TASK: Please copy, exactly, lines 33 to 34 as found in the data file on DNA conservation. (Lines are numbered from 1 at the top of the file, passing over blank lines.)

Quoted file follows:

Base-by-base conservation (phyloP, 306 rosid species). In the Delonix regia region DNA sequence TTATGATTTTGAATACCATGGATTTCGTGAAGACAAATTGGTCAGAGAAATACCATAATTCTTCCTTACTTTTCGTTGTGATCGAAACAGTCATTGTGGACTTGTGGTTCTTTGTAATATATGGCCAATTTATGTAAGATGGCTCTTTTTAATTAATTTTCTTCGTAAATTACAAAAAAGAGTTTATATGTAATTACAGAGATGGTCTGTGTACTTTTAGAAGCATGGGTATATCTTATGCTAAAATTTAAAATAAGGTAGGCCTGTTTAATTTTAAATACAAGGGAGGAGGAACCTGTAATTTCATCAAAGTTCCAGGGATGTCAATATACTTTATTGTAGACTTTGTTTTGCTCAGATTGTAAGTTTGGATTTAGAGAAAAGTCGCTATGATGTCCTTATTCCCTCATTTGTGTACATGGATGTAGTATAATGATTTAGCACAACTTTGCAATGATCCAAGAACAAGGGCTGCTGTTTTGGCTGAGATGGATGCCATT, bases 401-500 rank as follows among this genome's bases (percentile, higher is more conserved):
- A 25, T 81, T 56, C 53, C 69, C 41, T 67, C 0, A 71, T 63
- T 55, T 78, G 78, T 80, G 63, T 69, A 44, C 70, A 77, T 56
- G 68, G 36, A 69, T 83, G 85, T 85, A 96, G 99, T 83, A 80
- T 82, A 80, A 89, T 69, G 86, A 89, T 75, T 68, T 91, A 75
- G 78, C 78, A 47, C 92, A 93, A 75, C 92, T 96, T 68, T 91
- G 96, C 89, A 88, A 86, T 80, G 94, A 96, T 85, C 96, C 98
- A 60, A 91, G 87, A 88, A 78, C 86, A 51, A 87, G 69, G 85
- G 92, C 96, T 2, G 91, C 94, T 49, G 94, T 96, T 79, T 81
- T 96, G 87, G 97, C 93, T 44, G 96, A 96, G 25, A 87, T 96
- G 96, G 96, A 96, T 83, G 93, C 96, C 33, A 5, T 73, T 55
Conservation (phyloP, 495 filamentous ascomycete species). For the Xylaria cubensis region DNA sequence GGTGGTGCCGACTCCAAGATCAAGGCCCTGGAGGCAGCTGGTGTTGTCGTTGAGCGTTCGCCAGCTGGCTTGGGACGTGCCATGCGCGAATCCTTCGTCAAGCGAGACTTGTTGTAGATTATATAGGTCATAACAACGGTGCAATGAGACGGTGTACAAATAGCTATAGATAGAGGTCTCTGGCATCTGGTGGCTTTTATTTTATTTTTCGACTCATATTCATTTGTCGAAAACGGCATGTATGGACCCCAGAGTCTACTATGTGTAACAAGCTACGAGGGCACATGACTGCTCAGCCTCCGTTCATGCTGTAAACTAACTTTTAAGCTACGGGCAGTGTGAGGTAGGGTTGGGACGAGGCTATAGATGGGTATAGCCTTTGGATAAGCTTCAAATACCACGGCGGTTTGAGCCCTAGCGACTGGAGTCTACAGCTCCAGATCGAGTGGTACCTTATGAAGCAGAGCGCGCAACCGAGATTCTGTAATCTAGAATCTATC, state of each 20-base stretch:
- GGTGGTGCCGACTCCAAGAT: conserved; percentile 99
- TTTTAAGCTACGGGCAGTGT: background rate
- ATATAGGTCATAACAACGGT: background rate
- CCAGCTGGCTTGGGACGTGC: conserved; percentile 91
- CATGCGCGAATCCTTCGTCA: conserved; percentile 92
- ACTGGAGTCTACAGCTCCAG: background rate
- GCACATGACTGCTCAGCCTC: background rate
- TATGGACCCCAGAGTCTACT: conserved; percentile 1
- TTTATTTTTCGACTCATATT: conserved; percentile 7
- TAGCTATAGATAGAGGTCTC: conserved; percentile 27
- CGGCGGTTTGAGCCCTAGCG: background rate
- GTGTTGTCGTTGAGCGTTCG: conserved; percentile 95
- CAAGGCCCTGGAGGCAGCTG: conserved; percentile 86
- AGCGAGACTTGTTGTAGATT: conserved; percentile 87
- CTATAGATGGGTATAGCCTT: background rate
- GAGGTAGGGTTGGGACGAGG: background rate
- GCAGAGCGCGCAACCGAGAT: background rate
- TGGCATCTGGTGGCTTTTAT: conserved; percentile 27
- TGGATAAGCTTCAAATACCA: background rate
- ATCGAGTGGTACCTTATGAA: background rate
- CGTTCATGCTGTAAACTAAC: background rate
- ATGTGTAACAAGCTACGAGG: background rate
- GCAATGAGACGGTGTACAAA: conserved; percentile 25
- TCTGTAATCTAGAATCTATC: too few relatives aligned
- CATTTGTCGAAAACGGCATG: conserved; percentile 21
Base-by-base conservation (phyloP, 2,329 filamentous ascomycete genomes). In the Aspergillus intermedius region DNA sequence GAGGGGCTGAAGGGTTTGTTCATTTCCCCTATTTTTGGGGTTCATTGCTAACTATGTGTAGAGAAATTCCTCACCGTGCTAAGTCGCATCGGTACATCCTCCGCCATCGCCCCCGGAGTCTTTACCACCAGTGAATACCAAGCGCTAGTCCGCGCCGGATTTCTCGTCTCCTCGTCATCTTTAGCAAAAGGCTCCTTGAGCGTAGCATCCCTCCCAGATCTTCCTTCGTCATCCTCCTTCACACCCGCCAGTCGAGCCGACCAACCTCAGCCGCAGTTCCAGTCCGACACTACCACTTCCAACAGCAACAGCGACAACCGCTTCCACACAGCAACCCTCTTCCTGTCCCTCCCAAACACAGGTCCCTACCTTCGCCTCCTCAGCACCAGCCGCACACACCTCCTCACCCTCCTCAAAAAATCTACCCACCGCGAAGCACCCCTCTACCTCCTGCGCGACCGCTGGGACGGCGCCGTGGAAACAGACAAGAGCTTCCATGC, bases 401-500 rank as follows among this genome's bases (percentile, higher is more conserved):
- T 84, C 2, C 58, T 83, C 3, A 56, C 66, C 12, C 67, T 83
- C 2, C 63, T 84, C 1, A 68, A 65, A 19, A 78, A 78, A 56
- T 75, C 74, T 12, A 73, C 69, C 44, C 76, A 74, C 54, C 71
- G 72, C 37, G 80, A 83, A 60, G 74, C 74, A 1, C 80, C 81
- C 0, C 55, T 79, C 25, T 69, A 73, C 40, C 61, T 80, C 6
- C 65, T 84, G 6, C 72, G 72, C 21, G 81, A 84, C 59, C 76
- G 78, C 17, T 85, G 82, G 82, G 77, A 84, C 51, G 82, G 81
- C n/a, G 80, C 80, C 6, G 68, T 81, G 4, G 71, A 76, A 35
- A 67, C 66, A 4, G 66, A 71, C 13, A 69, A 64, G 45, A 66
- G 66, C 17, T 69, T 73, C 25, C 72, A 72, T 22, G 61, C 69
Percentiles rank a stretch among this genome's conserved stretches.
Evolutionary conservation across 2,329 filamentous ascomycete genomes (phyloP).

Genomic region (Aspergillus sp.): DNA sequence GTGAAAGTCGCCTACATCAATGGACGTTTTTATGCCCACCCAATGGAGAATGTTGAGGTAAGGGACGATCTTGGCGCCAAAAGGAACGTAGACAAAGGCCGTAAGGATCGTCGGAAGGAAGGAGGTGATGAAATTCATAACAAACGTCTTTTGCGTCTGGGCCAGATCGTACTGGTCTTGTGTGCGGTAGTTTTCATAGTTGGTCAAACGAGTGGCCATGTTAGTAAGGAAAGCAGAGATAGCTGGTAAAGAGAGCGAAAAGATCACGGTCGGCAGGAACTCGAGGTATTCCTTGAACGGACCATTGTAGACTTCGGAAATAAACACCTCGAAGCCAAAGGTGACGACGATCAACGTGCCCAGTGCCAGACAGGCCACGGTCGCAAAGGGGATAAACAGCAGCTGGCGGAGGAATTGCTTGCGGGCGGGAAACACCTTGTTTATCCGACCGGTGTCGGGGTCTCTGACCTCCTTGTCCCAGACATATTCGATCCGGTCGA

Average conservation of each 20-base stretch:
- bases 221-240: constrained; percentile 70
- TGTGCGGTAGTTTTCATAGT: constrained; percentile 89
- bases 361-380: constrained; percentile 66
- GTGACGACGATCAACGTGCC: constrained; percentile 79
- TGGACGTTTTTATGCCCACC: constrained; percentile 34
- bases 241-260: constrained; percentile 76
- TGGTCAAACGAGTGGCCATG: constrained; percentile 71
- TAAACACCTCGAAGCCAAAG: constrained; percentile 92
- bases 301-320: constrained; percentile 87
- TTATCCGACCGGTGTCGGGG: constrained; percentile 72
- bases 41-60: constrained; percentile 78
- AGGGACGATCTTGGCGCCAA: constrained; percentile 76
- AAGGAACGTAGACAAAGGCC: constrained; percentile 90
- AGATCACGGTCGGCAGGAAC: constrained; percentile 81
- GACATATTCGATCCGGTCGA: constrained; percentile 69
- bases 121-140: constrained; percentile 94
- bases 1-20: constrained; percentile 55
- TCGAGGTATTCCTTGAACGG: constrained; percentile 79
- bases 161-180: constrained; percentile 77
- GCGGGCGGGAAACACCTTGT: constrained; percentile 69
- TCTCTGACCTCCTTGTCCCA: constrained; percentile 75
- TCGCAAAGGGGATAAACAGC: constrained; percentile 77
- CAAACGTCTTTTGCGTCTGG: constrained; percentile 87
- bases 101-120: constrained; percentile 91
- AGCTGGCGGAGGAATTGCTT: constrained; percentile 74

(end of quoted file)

- CGTTCATGCTGTAAACTAAC: background rate
- ATGTGTAACAAGCTACGAGG: background rate